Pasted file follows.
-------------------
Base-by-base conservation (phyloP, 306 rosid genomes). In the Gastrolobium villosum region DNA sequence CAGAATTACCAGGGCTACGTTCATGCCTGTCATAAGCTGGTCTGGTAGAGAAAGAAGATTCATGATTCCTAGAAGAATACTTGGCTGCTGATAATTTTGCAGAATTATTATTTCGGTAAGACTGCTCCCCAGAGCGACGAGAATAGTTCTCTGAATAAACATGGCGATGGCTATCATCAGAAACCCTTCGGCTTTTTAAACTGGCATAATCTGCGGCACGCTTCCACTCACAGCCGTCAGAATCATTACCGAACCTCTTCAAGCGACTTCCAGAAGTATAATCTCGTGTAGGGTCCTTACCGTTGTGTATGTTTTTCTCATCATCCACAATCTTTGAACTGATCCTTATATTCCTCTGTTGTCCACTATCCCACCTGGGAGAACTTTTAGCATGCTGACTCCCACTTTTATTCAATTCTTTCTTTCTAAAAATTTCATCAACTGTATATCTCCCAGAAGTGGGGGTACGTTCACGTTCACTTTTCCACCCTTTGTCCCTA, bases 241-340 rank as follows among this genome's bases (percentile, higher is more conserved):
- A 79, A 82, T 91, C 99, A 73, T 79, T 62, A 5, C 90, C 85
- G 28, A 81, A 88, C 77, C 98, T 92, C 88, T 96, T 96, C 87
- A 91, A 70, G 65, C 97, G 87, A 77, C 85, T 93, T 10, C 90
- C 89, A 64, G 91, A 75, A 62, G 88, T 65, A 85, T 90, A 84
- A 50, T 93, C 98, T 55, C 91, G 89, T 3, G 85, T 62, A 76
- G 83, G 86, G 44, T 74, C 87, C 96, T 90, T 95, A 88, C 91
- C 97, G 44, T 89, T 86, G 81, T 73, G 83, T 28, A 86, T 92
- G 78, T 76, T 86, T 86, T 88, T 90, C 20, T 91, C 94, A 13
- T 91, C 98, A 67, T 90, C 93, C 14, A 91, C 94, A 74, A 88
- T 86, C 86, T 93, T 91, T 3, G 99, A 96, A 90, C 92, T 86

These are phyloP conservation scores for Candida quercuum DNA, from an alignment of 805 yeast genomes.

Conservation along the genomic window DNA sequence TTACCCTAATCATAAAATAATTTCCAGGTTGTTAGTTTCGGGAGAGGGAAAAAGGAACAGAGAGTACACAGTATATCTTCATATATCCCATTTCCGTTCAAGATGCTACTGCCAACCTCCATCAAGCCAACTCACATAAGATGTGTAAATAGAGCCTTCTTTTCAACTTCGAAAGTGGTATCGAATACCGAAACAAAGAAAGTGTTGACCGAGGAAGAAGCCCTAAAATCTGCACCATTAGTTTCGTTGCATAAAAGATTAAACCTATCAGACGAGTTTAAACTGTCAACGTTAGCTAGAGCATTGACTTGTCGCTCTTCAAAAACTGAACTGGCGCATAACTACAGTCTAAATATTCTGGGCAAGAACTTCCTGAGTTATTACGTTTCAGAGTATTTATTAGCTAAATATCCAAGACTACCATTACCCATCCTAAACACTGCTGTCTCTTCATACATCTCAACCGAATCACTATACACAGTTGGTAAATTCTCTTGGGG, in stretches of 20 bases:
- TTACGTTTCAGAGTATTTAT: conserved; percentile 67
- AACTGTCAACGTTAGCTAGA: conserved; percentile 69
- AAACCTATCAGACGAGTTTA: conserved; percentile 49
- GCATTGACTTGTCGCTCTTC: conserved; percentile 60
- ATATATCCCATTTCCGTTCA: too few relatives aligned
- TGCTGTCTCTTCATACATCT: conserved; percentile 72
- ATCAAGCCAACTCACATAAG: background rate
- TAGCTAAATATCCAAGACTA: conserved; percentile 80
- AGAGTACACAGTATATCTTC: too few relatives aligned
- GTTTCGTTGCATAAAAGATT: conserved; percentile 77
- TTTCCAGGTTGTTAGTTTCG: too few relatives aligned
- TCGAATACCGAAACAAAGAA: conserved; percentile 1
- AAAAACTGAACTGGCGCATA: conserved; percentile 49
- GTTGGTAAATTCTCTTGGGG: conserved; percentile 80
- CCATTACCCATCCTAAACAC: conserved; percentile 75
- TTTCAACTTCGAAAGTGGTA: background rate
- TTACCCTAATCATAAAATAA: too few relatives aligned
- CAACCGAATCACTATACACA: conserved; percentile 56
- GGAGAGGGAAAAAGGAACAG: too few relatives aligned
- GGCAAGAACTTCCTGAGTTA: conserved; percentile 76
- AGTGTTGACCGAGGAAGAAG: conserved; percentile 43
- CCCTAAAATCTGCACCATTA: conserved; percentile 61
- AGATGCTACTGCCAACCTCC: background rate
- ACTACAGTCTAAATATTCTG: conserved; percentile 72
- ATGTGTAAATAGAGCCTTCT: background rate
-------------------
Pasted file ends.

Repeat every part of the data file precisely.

Base-by-base conservation (phyloP, 306 rosid genomes). In the Gastrolobium villosum region DNA sequence CAGAATTACCAGGGCTACGTTCATGCCTGTCATAAGCTGGTCTGGTAGAGAAAGAAGATTCATGATTCCTAGAAGAATACTTGGCTGCTGATAATTTTGCAGAATTATTATTTCGGTAAGACTGCTCCCCAGAGCGACGAGAATAGTTCTCTGAATAAACATGGCGATGGCTATCATCAGAAACCCTTCGGCTTTTTAAACTGGCATAATCTGCGGCACGCTTCCACTCACAGCCGTCAGAATCATTACCGAACCTCTTCAAGCGACTTCCAGAAGTATAATCTCGTGTAGGGTCCTTACCGTTGTGTATGTTTTTCTCATCATCCACAATCTTTGAACTGATCCTTATATTCCTCTGTTGTCCACTATCCCACCTGGGAGAACTTTTAGCATGCTGACTCCCACTTTTATTCAATTCTTTCTTTCTAAAAATTTCATCAACTGTATATCTCCCAGAAGTGGGGGTACGTTCACGTTCACTTTTCCACCCTTTGTCCCTA, bases 241-340 rank as follows among this genome's bases (percentile, higher is more conserved):
- A 79, A 82, T 91, C 99, A 73, T 79, T 62, A 5, C 90, C 85
- G 28, A 81, A 88, C 77, C 98, T 92, C 88, T 96, T 96, C 87
- A 91, A 70, G 65, C 97, G 87, A 77, C 85, T 93, T 10, C 90
- C 89, A 64, G 91, A 75, A 62, G 88, T 65, A 85, T 90, A 84
- A 50, T 93, C 98, T 55, C 91, G 89, T 3, G 85, T 62, A 76
- G 83, G 86, G 44, T 74, C 87, C 96, T 90, T 95, A 88, C 91
- C 97, G 44, T 89, T 86, G 81, T 73, G 83, T 28, A 86, T 92
- G 78, T 76, T 86, T 86, T 88, T 90, C 20, T 91, C 94, A 13
- T 91, C 98, A 67, T 90, C 93, C 14, A 91, C 94, A 74, A 88
- T 86, C 86, T 93, T 91, T 3, G 99, A 96, A 90, C 92, T 86

These are phyloP conservation scores for Candida quercuum DNA, from an alignment of 805 yeast genomes.

Conservation along the genomic window DNA sequence TTACCCTAATCATAAAATAATTTCCAGGTTGTTAGTTTCGGGAGAGGGAAAAAGGAACAGAGAGTACACAGTATATCTTCATATATCCCATTTCCGTTCAAGATGCTACTGCCAACCTCCATCAAGCCAACTCACATAAGATGTGTAAATAGAGCCTTCTTTTCAACTTCGAAAGTGGTATCGAATACCGAAACAAAGAAAGTGTTGACCGAGGAAGAAGCCCTAAAATCTGCACCATTAGTTTCGTTGCATAAAAGATTAAACCTATCAGACGAGTTTAAACTGTCAACGTTAGCTAGAGCATTGACTTGTCGCTCTTCAAAAACTGAACTGGCGCATAACTACAGTCTAAATATTCTGGGCAAGAACTTCCTGAGTTATTACGTTTCAGAGTATTTATTAGCTAAATATCCAAGACTACCATTACCCATCCTAAACACTGCTGTCTCTTCATACATCTCAACCGAATCACTATACACAGTTGGTAAATTCTCTTGGGG, in stretches of 20 bases:
- TTACGTTTCAGAGTATTTAT: conserved; percentile 67
- AACTGTCAACGTTAGCTAGA: conserved; percentile 69
- AAACCTATCAGACGAGTTTA: conserved; percentile 49
- GCATTGACTTGTCGCTCTTC: conserved; percentile 60
- ATATATCCCATTTCCGTTCA: too few relatives aligned
- TGCTGTCTCTTCATACATCT: conserved; percentile 72
- ATCAAGCCAACTCACATAAG: background rate
- TAGCTAAATATCCAAGACTA: conserved; percentile 80
- AGAGTACACAGTATATCTTC: too few relatives aligned
- GTTTCGTTGCATAAAAGATT: conserved; percentile 77
- TTTCCAGGTTGTTAGTTTCG: too few relatives aligned
- TCGAATACCGAAACAAAGAA: conserved; percentile 1
- AAAAACTGAACTGGCGCATA: conserved; percentile 49
- GTTGGTAAATTCTCTTGGGG: conserved; percentile 80
- CCATTACCCATCCTAAACAC: conserved; percentile 75
- TTTCAACTTCGAAAGTGGTA: background rate
- TTACCCTAATCATAAAATAA: too few relatives aligned
- CAACCGAATCACTATACACA: conserved; percentile 56
- GGAGAGGGAAAAAGGAACAG: too few relatives aligned
- GGCAAGAACTTCCTGAGTTA: conserved; percentile 76
- AGTGTTGACCGAGGAAGAAG: conserved; percentile 43
- CCCTAAAATCTGCACCATTA: conserved; percentile 61
- AGATGCTACTGCCAACCTCC: background rate
- ACTACAGTCTAAATATTCTG: conserved; percentile 72
- ATGTGTAAATAGAGCCTTCT: background rate